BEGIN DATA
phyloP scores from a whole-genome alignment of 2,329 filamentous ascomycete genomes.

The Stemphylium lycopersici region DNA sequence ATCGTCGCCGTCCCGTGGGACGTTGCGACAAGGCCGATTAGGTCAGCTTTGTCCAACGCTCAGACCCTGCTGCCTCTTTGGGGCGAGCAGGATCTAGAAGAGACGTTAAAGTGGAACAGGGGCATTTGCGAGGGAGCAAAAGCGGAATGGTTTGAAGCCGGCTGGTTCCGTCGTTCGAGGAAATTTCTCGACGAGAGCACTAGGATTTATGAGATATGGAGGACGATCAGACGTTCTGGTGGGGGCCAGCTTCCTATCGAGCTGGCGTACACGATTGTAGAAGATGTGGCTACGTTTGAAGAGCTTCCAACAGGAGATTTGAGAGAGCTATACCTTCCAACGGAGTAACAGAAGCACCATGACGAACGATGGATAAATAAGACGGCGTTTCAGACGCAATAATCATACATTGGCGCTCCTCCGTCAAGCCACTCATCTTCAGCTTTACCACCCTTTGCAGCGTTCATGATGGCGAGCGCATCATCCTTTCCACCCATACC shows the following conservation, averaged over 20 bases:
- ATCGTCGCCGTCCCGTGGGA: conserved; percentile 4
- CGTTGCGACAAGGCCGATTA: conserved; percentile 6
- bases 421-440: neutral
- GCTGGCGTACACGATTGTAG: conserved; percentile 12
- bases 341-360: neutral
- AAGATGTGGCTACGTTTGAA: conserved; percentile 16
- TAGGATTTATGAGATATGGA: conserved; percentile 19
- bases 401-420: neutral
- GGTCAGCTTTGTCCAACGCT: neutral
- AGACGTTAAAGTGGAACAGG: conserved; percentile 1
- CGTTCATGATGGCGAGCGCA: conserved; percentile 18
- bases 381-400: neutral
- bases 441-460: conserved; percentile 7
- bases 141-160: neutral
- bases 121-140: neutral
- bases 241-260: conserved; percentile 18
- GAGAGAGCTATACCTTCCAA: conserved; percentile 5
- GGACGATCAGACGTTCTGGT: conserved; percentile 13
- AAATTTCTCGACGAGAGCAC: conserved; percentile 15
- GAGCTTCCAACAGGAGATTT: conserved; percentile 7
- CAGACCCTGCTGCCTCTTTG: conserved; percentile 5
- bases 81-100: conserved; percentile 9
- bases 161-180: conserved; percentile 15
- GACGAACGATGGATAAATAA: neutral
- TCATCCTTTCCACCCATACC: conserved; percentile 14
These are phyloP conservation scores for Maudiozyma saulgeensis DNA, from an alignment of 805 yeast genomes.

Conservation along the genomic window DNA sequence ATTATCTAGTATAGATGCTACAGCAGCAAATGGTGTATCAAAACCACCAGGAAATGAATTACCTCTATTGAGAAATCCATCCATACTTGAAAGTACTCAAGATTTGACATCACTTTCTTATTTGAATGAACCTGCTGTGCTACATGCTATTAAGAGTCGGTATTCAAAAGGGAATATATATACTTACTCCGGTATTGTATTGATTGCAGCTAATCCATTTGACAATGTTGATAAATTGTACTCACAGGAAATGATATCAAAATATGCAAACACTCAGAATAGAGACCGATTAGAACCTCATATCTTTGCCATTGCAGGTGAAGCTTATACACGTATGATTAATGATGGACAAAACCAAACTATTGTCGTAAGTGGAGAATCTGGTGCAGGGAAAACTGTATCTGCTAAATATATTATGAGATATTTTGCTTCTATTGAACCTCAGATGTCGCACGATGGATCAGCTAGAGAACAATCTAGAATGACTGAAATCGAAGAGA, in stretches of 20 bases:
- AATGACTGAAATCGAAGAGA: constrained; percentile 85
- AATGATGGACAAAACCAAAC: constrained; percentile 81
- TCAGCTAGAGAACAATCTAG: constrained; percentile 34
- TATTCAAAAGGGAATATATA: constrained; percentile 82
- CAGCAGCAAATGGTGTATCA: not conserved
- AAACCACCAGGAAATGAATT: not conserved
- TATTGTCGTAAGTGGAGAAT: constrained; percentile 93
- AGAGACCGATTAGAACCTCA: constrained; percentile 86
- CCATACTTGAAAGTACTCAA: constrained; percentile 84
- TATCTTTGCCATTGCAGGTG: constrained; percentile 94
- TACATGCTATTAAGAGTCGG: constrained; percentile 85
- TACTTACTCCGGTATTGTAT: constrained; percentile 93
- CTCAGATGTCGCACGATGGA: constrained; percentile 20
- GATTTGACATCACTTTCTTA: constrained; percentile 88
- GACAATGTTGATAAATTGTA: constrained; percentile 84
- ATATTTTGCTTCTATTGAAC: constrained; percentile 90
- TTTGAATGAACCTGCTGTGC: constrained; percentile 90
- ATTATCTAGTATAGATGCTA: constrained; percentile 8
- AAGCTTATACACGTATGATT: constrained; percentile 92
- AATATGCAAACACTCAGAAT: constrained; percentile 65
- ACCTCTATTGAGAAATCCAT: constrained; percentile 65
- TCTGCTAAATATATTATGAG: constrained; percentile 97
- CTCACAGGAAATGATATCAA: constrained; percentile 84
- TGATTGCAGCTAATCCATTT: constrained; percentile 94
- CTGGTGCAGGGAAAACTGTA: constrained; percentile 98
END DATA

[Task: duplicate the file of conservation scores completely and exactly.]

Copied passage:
phyloP scores from a whole-genome alignment of 2,329 filamentous ascomycete genomes.

The Stemphylium lycopersici region DNA sequence ATCGTCGCCGTCCCGTGGGACGTTGCGACAAGGCCGATTAGGTCAGCTTTGTCCAACGCTCAGACCCTGCTGCCTCTTTGGGGCGAGCAGGATCTAGAAGAGACGTTAAAGTGGAACAGGGGCATTTGCGAGGGAGCAAAAGCGGAATGGTTTGAAGCCGGCTGGTTCCGTCGTTCGAGGAAATTTCTCGACGAGAGCACTAGGATTTATGAGATATGGAGGACGATCAGACGTTCTGGTGGGGGCCAGCTTCCTATCGAGCTGGCGTACACGATTGTAGAAGATGTGGCTACGTTTGAAGAGCTTCCAACAGGAGATTTGAGAGAGCTATACCTTCCAACGGAGTAACAGAAGCACCATGACGAACGATGGATAAATAAGACGGCGTTTCAGACGCAATAATCATACATTGGCGCTCCTCCGTCAAGCCACTCATCTTCAGCTTTACCACCCTTTGCAGCGTTCATGATGGCGAGCGCATCATCCTTTCCACCCATACC shows the following conservation, averaged over 20 bases:
- ATCGTCGCCGTCCCGTGGGA: conserved; percentile 4
- CGTTGCGACAAGGCCGATTA: conserved; percentile 6
- bases 421-440: neutral
- GCTGGCGTACACGATTGTAG: conserved; percentile 12
- bases 341-360: neutral
- AAGATGTGGCTACGTTTGAA: conserved; percentile 16
- TAGGATTTATGAGATATGGA: conserved; percentile 19
- bases 401-420: neutral
- GGTCAGCTTTGTCCAACGCT: neutral
- AGACGTTAAAGTGGAACAGG: conserved; percentile 1
- CGTTCATGATGGCGAGCGCA: conserved; percentile 18
- bases 381-400: neutral
- bases 441-460: conserved; percentile 7
- bases 141-160: neutral
- bases 121-140: neutral
- bases 241-260: conserved; percentile 18
- GAGAGAGCTATACCTTCCAA: conserved; percentile 5
- GGACGATCAGACGTTCTGGT: conserved; percentile 13
- AAATTTCTCGACGAGAGCAC: conserved; percentile 15
- GAGCTTCCAACAGGAGATTT: conserved; percentile 7
- CAGACCCTGCTGCCTCTTTG: conserved; percentile 5
- bases 81-100: conserved; percentile 9
- bases 161-180: conserved; percentile 15
- GACGAACGATGGATAAATAA: neutral
- TCATCCTTTCCACCCATACC: conserved; percentile 14
These are phyloP conservation scores for Maudiozyma saulgeensis DNA, from an alignment of 805 yeast genomes.

Conservation along the genomic window DNA sequence ATTATCTAGTATAGATGCTACAGCAGCAAATGGTGTATCAAAACCACCAGGAAATGAATTACCTCTATTGAGAAATCCATCCATACTTGAAAGTACTCAAGATTTGACATCACTTTCTTATTTGAATGAACCTGCTGTGCTACATGCTATTAAGAGTCGGTATTCAAAAGGGAATATATATACTTACTCCGGTATTGTATTGATTGCAGCTAATCCATTTGACAATGTTGATAAATTGTACTCACAGGAAATGATATCAAAATATGCAAACACTCAGAATAGAGACCGATTAGAACCTCATATCTTTGCCATTGCAGGTGAAGCTTATACACGTATGATTAATGATGGACAAAACCAAACTATTGTCGTAAGTGGAGAATCTGGTGCAGGGAAAACTGTATCTGCTAAATATATTATGAGATATTTTGCTTCTATTGAACCTCAGATGTCGCACGATGGATCAGCTAGAGAACAATCTAGAATGACTGAAATCGAAGAGA, in stretches of 20 bases:
- AATGACTGAAATCGAAGAGA: constrained; percentile 85
- AATGATGGACAAAACCAAAC: constrained; percentile 81
- TCAGCTAGAGAACAATCTAG: constrained; percentile 34
- TATTCAAAAGGGAATATATA: constrained; percentile 82
- CAGCAGCAAATGGTGTATCA: not conserved
- AAACCACCAGGAAATGAATT: not conserved
- TATTGTCGTAAGTGGAGAAT: constrained; percentile 93
- AGAGACCGATTAGAACCTCA: constrained; percentile 86
- CCATACTTGAAAGTACTCAA: constrained; percentile 84
- TATCTTTGCCATTGCAGGTG: constrained; percentile 94
- TACATGCTATTAAGAGTCGG: constrained; percentile 85
- TACTTACTCCGGTATTGTAT: constrained; percentile 93
- CTCAGATGTCGCACGATGGA: constrained; percentile 20
- GATTTGACATCACTTTCTTA: constrained; percentile 88
- GACAATGTTGATAAATTGTA: constrained; percentile 84
- ATATTTTGCTTCTATTGAAC: constrained; percentile 90
- TTTGAATGAACCTGCTGTGC: constrained; percentile 90
- ATTATCTAGTATAGATGCTA: constrained; percentile 8
- AAGCTTATACACGTATGATT: constrained; percentile 92
- AATATGCAAACACTCAGAAT: constrained; percentile 65
- ACCTCTATTGAGAAATCCAT: constrained; percentile 65
- TCTGCTAAATATATTATGAG: constrained; percentile 97
- CTCACAGGAAATGATATCAA: constrained; percentile 84
- TGATTGCAGCTAATCCATTT: constrained; percentile 94
- CTGGTGCAGGGAAAACTGTA: constrained; percentile 98